The impeachment of Donald Trump is unconstitutional as he is no longer 'president' and should be dismissed, his lawyers said in an initial response ahead of his Senate trial.
On Tuesday, Democratic House of Representative impeachment managers shared an 80-page trial brief laying out their case for convicting former president Trump and barring him from ever holding federal office again.
The arguments came one week before Trump's unprecedented second impeachment trial is set to begin in the Senate. Trump was impeached in the House last month on one article of inciting an insurrection on January 6.
The brief lays out the case for the conviction of Trump for “incitement of insurrection against the Republic he swore to protect”.
It also describes the Senate's obligation to hear this case, affirming that “the Constitution governs the first day of the president's term, the last day, and every moment in between”.
In response, Trump's lawyers said that the impeachment trial is unconstitutional.
The provisions do not apply to Trump, "since he is no longer 'President,'" his lawyers say.
"The constitutional provision requires that a person actually hold office to be impeached. Since the 45th President is no longer 'President,' the clause 'shall be removed from Office on Impeachment for’ is impossible for the Senate to accomplish, and thus the current proceeding before the Senate is void ab initio as a legal nullity that runs patently contrary to the plain language of the Constitution."
Trump, 74, is the first US president ever to have been impeached twice.
Democrats, who hold 50 seats in the 100-member Senate, will have to persuade at least 17 Republicans to vote with them in order to convict Trump.
“Donald John Trump, 45th President of the United States respectfully requests the Honourable Members of the Senate of the United States dismiss Article I: Incitement of Insurrection against him as moot, and thus in violation of the Constitution, because the Senate lacks jurisdiction to remove from office a man who does not hold office,” Trump's lawyers wrote.
“In the alternative, the 45th president respectfully requests the Senate acquit him on the merits of the allegations raised in the article of impeachment,” it said.
In the brief, the House Impeachment Managers alleged that in a grievous betrayal of his Oath of Office, Trump incited a violent mob to attack the United States Capitol during the Joint Session, thus impeding Congress's confirmation of Joseph R Biden, Jr as the winner of the presidential election. As it stormed the Capitol, the mob yelled out ‘President Trump Sent Us,' ‘Hang Mike Pence,' and ‘Traitor Traitor Traitor.'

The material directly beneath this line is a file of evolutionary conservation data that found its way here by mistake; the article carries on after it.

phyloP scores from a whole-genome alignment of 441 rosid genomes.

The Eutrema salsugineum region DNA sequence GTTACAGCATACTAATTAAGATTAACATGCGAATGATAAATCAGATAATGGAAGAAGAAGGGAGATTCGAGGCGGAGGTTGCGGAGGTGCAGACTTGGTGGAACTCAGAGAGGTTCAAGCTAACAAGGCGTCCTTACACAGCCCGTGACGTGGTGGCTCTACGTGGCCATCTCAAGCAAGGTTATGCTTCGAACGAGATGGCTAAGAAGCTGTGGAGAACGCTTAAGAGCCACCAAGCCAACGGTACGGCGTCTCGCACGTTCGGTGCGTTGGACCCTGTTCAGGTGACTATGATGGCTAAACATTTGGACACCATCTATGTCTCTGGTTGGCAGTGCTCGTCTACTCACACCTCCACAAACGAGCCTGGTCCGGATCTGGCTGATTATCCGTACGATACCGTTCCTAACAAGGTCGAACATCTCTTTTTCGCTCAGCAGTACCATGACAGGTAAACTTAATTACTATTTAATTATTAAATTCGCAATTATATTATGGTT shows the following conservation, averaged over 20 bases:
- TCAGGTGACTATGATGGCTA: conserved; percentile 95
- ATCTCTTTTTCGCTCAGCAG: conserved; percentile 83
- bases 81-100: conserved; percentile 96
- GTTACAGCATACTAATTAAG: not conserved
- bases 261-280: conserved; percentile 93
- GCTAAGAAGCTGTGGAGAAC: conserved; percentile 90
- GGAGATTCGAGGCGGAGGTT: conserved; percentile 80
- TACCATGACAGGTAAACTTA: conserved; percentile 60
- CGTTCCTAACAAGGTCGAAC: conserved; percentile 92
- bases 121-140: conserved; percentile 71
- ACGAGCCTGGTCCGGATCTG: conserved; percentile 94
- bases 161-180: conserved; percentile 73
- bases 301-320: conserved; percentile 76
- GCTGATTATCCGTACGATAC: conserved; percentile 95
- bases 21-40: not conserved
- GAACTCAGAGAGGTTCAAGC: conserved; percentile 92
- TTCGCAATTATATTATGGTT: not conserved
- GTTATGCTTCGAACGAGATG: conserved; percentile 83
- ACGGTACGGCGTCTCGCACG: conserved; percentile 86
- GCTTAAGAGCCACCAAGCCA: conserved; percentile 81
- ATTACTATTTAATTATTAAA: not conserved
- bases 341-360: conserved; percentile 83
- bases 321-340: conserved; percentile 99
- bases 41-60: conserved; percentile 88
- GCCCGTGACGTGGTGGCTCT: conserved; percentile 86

On January 6, as the US Congress assembled to certify President-elect Biden's victory, a mob of Trump supporters stormed the US Capitol in a bid to overturn the November 3 election results.
Trump supporters armed with weapons attempted to disrupt the electoral college vote count and clashed with security personnel at the Capitol building.
“Trump committed this high crime and misdemeanour amid his final days in office. Given the clarity of the evidence and the egregiousness of his wrongdoing, the House approved an article of impeachment for incitement of insurrection. Now, merely weeks later, President Trump will argue that it serves no purpose to subject him to a trial and that the Senate lacks jurisdiction to do so,” the House managers wrote.
“The Constitution governs the first day of the president's term, the last day, and every moment in between. Presidents do not get a free pass to commit high crimes and misdemeanours near the end of their term. The Framers of our Constitution feared more than anything a President who would abuse power to remain in office against the will of the electorate. Allowing Presidents to subvert elections without consequence would encourage the most dangerous of abuses,” they said.
In response, Trump's lawyers argued that the former president did not incite riots. “The Article of Impeachment violates the 45th President's right to free speech and thought guaranteed under the First Amendment to the United States Constitution,” his lawyers wrote.
“It is denied that the 45th President engaged in insurrection or rebellion against the United States. The 45th President believes and therefore avers that as a private citizen, the Senate has no jurisdiction over his ability to hold office and for the Senate to take action on this averment would constitute a Bill of Attainder in violation of Art. I, Sec. 9. Cl. 3 of the United States Constitution,” it said.
Senate Majority Leader, Chuck Schumer, told reporters that Trump should be tried. “I hope he will vote to be convicted. Anything past that is something we can discuss, but he deserves conviction, nothing less,” he said.
“We're going into an impeachment trial next week. We're all going to listen to what the lawyers have to say and make the arguments and work our way through,” Senate Minority Leader Mitch McConnell told reporters at a separate news conference.
Trump was first impeached by the House in 2019 -- over allegations of improperly seeking help from Ukraine to boost his chances of re-election. He was accused of seeking damaging information from a foreign country about his political rival Biden. However, he was cleared by a majority of senators at his trial.